In TEP users, negative pressure within the esophagus may inadvertently open the valve.  Although it rarely happens, some TEP speakers may draw air into the esophagus every time he or she inhales. Typically this can be observed. This may be resolved by switching from a low resistance prosthesis (e.g. Bivona Ultra Low Resistance) to a higher resistance model. (e.g. duckbills). Valve resistance is determined by diameter of the prosthesis and the configuration of the valve mechanism (flap or V. slit). 

 

The anatomic problems of the PE segment contributing to gas problems include muscle hypertonicity, muscle hypotonicity, and scarring (stricture). Tone problems may be observed during a modified barium swallow if voicing tasks are presented.

 

If the PE segment (esophageal inlet) is hypotonic (low tone), air may unintentionally move into the esophagus during relaxed inhalation.  Signs of hypotonicity include weak and breathy TEP and esophageal voice. Treatment may include external compression bands or surgery.

 

If the PE segment (pharyngeal constrictors) is hypertonic (high tone), air may be trapped within the esophagus as the constrictor muscles spasm in response to air. Symptoms include spontaneous voice breaks and “tight sound”. If a stricture is present it too may restrict the egress of airflow over the PE segment and out of the mouth. Consequently air is forced into the stomach. Strictures are generally accompanied with difficulties swallowing solids. Typically hypertonic muscle spasms are treated with either a surgical or chemical (Botox) myotomy. Strictures are most frequently treated with dilation. 

 

If you are experiencing persistent difficulties with gas,  please discuss it with your medical team. Your surgeon and speech pathologist will work with you to pinpoint the cause of your difficulties and prescribe an individualized treatment.

 

Katie Dietrich-Burns M.S. CCC-SLP

Speech Language Pathologist; Clinical Specialist- Head & Neck

The Milton J. Dance Jr. Head & Neck Rehab Center

Baltimore, MD

Kdietric@gbmc.org

www.headandneckrehab.org

 

 

How Are Laryngeal and Hypopharyngeal Cancer Staged?

From the American Cancer Society Website     

 

T Stages Common to Laryngeal and Hypopharyngeal Cancers

           

TX: Cannot be staged (information not available).              

T0: No evidence of tumor.          

Tis: Carcinoma in situ. The cancer cells are limited to the epithelium, without invasion into the connective tissue of the larynx or hypopharynx. (Very few hypopharyngeal and larynx cancers are found at this early stage.)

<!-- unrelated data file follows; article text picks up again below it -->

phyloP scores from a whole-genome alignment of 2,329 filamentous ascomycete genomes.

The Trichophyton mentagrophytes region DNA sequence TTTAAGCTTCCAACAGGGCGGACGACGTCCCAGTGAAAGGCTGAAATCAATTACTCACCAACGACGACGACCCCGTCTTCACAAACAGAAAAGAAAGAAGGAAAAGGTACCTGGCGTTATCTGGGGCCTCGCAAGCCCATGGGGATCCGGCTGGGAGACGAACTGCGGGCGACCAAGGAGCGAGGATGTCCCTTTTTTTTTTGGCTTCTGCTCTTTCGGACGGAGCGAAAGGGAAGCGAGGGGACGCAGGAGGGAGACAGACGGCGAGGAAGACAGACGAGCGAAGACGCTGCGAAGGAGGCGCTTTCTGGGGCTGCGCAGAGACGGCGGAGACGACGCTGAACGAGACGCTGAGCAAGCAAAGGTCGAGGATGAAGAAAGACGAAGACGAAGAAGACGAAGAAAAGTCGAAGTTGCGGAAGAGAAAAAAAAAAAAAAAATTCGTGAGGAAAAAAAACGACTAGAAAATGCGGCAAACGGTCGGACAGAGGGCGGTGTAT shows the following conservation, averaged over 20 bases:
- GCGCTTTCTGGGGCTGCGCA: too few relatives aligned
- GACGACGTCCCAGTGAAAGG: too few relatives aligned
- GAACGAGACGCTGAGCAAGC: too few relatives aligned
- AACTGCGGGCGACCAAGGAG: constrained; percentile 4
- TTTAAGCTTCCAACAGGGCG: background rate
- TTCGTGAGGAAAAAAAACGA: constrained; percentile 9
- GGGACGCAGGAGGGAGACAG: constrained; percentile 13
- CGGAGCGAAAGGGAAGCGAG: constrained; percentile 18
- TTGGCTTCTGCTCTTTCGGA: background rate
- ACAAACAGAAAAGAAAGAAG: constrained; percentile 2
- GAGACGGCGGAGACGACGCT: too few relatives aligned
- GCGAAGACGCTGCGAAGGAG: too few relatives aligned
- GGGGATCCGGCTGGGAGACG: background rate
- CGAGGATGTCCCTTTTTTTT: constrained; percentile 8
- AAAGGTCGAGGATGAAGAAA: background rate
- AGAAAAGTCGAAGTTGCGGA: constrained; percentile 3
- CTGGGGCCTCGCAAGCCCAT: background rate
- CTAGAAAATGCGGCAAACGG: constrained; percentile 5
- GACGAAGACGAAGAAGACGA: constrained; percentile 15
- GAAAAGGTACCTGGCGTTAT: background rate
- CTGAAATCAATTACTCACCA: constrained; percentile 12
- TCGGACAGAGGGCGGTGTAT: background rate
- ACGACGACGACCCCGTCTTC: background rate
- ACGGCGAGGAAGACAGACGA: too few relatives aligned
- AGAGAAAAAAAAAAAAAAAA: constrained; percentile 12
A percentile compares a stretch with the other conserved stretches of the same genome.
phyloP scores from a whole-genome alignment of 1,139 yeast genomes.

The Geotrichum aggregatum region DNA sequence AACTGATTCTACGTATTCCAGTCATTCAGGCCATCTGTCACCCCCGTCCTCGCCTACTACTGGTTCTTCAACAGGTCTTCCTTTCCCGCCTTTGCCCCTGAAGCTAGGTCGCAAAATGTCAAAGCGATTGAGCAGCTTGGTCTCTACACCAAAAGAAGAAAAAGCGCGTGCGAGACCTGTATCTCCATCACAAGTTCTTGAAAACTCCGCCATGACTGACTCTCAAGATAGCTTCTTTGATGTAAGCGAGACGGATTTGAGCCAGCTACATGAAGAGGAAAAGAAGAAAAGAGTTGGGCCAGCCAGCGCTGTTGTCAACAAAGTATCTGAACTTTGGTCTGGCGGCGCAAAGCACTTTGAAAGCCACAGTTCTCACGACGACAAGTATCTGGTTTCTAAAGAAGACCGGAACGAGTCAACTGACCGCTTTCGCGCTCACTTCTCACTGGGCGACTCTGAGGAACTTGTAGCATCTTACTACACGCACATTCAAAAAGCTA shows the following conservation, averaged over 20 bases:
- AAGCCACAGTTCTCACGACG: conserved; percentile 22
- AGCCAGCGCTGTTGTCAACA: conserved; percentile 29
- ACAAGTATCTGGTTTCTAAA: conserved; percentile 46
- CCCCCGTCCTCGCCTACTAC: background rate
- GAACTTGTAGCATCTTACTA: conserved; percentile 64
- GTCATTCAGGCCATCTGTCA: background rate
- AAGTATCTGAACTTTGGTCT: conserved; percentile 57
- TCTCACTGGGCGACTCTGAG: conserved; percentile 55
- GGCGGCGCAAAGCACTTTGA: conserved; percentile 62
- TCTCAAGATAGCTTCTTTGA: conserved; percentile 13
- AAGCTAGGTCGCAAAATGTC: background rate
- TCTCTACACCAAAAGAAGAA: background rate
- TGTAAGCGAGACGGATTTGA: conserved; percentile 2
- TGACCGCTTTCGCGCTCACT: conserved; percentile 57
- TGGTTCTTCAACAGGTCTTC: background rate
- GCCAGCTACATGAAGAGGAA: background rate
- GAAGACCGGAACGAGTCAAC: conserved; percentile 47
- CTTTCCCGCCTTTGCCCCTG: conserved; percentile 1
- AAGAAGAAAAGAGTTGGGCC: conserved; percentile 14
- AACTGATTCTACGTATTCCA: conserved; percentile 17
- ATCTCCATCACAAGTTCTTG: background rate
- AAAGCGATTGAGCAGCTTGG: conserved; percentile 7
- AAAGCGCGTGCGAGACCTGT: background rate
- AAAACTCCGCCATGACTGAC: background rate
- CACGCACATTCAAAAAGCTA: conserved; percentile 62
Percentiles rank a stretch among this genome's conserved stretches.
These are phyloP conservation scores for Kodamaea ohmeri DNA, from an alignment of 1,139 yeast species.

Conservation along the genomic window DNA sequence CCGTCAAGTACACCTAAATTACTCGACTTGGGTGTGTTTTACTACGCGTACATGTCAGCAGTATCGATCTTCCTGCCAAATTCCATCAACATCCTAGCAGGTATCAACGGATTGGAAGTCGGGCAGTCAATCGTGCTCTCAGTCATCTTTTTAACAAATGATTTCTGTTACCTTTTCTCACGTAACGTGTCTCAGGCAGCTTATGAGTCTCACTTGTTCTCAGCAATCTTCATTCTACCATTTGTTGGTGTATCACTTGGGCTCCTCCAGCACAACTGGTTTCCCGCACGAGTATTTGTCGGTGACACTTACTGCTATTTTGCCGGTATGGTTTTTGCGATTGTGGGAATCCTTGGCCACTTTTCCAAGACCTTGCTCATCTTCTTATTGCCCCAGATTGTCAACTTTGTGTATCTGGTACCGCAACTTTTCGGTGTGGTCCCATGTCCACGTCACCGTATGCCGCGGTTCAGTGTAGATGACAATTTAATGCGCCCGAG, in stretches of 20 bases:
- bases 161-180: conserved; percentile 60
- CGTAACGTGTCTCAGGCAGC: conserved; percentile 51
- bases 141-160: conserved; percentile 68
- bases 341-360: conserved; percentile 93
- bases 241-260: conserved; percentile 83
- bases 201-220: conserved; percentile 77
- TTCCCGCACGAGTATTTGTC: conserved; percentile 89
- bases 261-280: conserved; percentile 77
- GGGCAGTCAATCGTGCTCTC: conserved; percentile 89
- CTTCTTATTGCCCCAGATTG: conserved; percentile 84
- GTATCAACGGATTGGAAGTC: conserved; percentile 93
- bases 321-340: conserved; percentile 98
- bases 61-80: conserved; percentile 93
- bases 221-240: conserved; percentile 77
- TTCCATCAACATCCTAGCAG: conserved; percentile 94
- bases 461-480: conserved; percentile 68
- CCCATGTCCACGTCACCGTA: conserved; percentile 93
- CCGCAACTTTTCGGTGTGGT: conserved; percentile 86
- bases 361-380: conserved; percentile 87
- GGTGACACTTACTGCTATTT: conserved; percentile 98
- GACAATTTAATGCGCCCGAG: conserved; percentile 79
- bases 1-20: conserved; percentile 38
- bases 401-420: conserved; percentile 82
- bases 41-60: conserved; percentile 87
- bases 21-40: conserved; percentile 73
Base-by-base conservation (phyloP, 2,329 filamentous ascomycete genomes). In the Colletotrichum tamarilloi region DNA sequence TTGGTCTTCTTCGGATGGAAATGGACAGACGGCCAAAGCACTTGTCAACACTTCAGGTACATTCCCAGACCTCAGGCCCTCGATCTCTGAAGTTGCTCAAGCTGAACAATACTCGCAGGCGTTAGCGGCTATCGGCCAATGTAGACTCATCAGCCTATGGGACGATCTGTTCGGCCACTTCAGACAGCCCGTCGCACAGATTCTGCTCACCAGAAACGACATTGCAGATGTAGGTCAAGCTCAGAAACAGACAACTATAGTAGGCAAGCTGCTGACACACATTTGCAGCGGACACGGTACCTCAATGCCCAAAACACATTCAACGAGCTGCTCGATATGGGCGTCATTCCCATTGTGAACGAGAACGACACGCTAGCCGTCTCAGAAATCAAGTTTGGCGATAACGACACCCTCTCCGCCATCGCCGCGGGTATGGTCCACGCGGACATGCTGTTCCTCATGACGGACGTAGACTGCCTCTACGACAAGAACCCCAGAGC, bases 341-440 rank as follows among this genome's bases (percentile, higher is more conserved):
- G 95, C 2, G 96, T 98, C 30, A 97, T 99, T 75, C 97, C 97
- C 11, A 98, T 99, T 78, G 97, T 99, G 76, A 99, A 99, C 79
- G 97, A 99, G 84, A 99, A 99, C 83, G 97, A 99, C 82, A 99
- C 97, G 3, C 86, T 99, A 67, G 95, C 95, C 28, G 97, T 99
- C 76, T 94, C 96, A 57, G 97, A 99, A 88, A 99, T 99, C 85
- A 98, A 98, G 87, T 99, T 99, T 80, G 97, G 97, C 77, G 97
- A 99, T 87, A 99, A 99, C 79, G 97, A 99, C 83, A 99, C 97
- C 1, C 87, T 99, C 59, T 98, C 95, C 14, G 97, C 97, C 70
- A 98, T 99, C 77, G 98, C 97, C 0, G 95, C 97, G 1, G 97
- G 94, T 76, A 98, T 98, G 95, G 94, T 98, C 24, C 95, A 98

T Stages of Supraglottic Cancer  The T stage of cancer of the supraglottis is based on how many subsites (different parts of the larynx) are involved and how far outside the larynx the cancer has spread. The five subsites of the supraglottic part of the larynx are the ventricular bands (also called false vocal cords), arytenoids, suprahyoid epiglottis, infrahyoid epiglottis and aryteno-epiglottic folds.             

T1: Tumor is limited to one subsite of the supraglottis and there is normal vocal cord movement.     

T2: Tumor invades more than one subsite of the supraglottis and there is normal vocal cord movement.        

T3: Tumor is limited to the larynx and there is vocal cord fixation or invasion of the post cricoid area, medial wall of pyriform sinus, or pre-epiglottic (in front of the epiglottis) tissues.             

T4: Tumor invades through thyroid cartilage (firm tissue that separates the thyroid gland from the front of the larynx) and/or extends to tissues beyond the larynx  

 

T Stages of Glottic Cancer      

 

T1: Tumor is limited to the vocal cord(s) and there is normal vocal cord mobility.     

T1a: Tumor is limited to one vocal cord.              

T1b: Tumor is on both vocal cords.         

T2: Tumor extends to the supraglottis and/or subglottis and/or there is impaired vocal cord movement          

T3: Tumor limited to larynx with vocal cord fixation.          

T4: Tumor invades the laryngeal cartilage or extends to tissues beyond the larynx  

 

T Stages of Subglottic Cancer  

           

T1: Tumor is limited to the subglottis.     

T2: Tumor extends to the vocal cords with or without impaired vocal cord movement.          

T3: Tumor is limited to the larynx with vocal cord fixation.             

T4: Tumor invades through the cricoid or thyroid cartilage and/or extends to tissues beyond the larynx.  

 

T Stages of Hypopharyngeal Cancer 

 

Spread of cancer within the hypopharynx is described according to the size of the tumor and how many subsites (areas of the hypopharynx) are involved by cancer. The 3 subsites of the hypopharynx are the pharyngo-esophageal junction, pyriform sinus, and posterior pharyngeal wall.